When Siddhu and I were going to the hospital 5 weeks 2 days before my due date I was praying “God, don’t make me stay at the hospital for more than a week because I would like to be at home with my daughter as soon as possible.”
On the second day after she was born, nurses said that Samaira is doing fine except she is taking shorter breaths and is not getting enough oxygen. They put oxygen tube next to her nose just so she gets more oxygen in her body. At that time I was praying “God, I hope she gets enough strength in her body soon enough so she doesn’t have to be with the oxygen tube for too long.”
On the third day after Samaira was born and we found out that she has been diagnosed with down syndrome, I wasn’t really praying for anything. But when I found out all the things that could go wrong as a result of this diagnosis (possible heart defect, possible duodenum obstruction, poor feeding pattern, etc.), I was thinking “No matter how long I have to stay in the NICU, I hope she doesn’t have all these other issues.”
Severity of down syndrome cannot be determined at birth. We have no way of knowing the impact this will have on her physical and intellectual ability. Today I hope for the best that can possibly be.
Sometime last week we went back to the hospital to attend our Labor and Birth class reunion. It was for the first time after Samaira’s birth that I saw so many kids of her age group in one room. Everyone was sharing their birth stories and one of the moms started crying while telling her birth story. She was crying because she had a C-section delivery and not a natural/normal delivery. She had a family history of normal deliveries and her C-section broke that pattern. While she had a perfectly normal and healthy baby, not having a normal delivery made her cry. Her point of view is informed by her experiences. Listening to her, I was thinking how blessed she is to have a perfectly healthy baby with no additional diagnosis, no feeding issues, etc. This was also the first time we were in a room with so many other parents talking about Samaira’s birth. I realized how vulnerable I still feel talking about her diagnosis. It is not easy and I am not sure if it will ever be.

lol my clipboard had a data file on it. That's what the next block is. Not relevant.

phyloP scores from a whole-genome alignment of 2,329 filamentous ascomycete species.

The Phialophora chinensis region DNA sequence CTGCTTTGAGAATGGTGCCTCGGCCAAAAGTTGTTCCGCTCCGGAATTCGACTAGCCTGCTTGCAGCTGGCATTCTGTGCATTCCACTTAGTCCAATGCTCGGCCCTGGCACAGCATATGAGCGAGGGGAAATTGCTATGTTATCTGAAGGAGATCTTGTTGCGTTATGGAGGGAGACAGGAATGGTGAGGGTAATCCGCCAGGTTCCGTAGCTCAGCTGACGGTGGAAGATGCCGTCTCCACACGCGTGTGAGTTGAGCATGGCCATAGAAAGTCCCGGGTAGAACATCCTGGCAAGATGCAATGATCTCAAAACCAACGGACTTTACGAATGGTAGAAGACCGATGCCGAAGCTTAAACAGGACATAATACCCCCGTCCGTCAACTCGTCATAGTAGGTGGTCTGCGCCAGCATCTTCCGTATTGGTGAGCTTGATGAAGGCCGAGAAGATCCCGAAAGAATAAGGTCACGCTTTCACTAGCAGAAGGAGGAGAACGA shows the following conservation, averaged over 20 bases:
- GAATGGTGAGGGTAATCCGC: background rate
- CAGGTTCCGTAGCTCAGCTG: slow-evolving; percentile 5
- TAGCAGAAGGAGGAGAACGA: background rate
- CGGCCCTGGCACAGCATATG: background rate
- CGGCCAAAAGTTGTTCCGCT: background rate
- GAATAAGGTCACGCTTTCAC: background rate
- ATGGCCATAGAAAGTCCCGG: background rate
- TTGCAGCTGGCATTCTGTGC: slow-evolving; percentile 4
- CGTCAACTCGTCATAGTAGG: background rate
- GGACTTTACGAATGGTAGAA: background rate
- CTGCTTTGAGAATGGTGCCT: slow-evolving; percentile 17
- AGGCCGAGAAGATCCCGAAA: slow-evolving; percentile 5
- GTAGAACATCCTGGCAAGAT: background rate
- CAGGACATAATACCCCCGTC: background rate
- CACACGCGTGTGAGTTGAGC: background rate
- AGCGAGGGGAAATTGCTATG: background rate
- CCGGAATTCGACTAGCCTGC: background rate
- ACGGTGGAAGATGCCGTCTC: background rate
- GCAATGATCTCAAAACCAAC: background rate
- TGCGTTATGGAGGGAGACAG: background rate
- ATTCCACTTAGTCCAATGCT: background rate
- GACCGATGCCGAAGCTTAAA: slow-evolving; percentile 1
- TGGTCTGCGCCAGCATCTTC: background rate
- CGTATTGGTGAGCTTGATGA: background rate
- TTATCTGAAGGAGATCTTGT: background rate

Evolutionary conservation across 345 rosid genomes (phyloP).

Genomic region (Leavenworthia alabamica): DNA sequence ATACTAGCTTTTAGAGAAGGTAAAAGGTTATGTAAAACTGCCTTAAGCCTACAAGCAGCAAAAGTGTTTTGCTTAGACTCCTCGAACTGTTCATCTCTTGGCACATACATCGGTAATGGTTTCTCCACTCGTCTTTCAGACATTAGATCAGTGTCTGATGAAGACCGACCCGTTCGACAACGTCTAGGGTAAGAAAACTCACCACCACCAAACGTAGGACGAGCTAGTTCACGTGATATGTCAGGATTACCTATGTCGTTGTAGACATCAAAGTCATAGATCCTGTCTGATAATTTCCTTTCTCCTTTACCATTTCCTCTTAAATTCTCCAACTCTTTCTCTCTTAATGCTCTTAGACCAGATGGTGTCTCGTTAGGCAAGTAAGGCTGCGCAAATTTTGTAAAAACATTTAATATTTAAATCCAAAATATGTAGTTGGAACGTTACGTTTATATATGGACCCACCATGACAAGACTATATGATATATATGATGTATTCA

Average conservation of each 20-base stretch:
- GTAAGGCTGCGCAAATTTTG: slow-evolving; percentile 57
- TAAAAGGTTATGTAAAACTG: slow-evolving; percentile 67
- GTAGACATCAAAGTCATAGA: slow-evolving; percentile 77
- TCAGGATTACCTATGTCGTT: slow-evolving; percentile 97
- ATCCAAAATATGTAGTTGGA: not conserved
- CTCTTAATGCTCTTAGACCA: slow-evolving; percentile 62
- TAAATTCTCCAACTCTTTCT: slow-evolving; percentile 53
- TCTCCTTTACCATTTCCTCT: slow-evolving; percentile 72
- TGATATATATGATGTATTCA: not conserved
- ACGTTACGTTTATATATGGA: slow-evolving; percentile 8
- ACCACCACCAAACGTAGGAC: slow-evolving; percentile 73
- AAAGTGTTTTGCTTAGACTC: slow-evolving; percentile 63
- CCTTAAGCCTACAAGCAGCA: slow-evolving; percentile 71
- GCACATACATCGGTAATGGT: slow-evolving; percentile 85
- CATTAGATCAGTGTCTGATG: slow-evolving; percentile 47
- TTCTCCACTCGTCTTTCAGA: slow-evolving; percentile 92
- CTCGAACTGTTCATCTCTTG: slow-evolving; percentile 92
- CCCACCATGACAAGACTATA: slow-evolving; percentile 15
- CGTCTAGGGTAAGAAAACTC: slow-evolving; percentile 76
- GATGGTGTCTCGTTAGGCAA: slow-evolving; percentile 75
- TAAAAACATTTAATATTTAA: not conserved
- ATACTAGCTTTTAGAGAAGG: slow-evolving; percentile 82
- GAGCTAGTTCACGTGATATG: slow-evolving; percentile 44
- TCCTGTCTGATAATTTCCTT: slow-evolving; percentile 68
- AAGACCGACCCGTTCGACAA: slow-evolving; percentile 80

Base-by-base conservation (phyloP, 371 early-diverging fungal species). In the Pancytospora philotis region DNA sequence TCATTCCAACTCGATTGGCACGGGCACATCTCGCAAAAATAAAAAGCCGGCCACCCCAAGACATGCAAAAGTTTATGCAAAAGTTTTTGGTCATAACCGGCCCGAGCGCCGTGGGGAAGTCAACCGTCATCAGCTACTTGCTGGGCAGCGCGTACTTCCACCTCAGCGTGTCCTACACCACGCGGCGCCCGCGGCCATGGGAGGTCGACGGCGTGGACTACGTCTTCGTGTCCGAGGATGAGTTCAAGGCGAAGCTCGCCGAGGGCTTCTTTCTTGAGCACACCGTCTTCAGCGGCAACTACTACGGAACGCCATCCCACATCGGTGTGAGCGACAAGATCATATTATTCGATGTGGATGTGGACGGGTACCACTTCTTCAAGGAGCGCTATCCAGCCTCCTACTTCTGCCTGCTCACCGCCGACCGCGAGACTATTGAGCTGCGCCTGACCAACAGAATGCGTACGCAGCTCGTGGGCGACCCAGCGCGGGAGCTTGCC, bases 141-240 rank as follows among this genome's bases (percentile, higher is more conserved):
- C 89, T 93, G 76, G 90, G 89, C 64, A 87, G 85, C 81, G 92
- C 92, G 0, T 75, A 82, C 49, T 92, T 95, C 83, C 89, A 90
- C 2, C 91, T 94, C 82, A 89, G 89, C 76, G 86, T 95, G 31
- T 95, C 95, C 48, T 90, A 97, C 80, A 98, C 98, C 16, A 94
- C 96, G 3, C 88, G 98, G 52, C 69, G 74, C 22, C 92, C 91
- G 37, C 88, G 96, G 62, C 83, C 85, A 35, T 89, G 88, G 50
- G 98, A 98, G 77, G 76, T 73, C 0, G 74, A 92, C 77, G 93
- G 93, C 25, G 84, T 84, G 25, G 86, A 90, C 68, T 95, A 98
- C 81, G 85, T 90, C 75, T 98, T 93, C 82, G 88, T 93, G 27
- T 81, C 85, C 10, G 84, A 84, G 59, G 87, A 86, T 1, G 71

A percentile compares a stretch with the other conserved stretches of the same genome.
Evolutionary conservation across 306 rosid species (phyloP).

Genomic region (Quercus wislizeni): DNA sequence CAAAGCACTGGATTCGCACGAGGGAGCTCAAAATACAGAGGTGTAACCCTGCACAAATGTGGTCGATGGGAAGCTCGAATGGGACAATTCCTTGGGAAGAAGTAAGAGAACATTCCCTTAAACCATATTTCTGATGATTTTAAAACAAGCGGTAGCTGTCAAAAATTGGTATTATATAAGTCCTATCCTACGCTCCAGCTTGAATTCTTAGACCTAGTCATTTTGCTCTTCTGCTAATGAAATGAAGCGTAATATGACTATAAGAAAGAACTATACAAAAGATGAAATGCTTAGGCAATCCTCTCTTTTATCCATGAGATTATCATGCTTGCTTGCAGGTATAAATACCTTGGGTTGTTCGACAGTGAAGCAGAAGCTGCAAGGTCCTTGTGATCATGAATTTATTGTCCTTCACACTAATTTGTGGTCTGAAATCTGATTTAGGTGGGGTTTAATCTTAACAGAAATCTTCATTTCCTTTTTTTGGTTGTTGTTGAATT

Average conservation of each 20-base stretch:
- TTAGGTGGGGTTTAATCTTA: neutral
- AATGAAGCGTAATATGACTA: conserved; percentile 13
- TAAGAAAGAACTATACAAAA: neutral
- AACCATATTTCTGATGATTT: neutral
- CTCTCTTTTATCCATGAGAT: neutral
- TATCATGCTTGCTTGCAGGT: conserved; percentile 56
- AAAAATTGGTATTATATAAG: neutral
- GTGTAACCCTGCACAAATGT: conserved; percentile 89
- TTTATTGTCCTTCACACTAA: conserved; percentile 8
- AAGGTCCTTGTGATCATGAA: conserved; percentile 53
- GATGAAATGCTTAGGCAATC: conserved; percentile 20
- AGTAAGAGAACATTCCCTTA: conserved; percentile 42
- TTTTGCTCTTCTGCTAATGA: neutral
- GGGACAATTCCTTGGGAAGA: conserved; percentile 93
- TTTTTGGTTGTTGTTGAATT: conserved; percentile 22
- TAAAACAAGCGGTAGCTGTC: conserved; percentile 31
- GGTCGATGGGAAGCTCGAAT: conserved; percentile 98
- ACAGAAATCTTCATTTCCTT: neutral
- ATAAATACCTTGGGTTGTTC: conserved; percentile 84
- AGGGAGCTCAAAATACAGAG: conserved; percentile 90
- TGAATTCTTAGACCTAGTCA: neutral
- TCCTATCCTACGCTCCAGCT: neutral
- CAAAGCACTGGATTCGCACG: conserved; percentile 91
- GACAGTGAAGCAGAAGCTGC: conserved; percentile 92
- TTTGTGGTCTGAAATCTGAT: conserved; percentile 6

Sometime last month we attended down syndrome community sweetheart dance. That was for the first time I saw so many kids, of all age groups, with down syndrome. Siddhu felt really good being there because it was a testimony to how wonderful their lives were, and how wonderful Samaira’s life could be. I, on the other hand, found myself fighting my tears. I don’t know why. It was such a happy place full of a lot of happy faces and I definitely did not want to dampen it with my tears. So I held them back. But I cried afterwards.
I have realized that happiness means different things to different people. I have also realized that happiness could mean different things to the same person depending on the circumstances. It, to some extent, is a self-fulfilling prophecy. We find ways to be happy depending on what surrounds us. It is all about perspective.
Happiness to me means being with Samaira, holding her, playing with her, crying with her, see her smile. Loving her.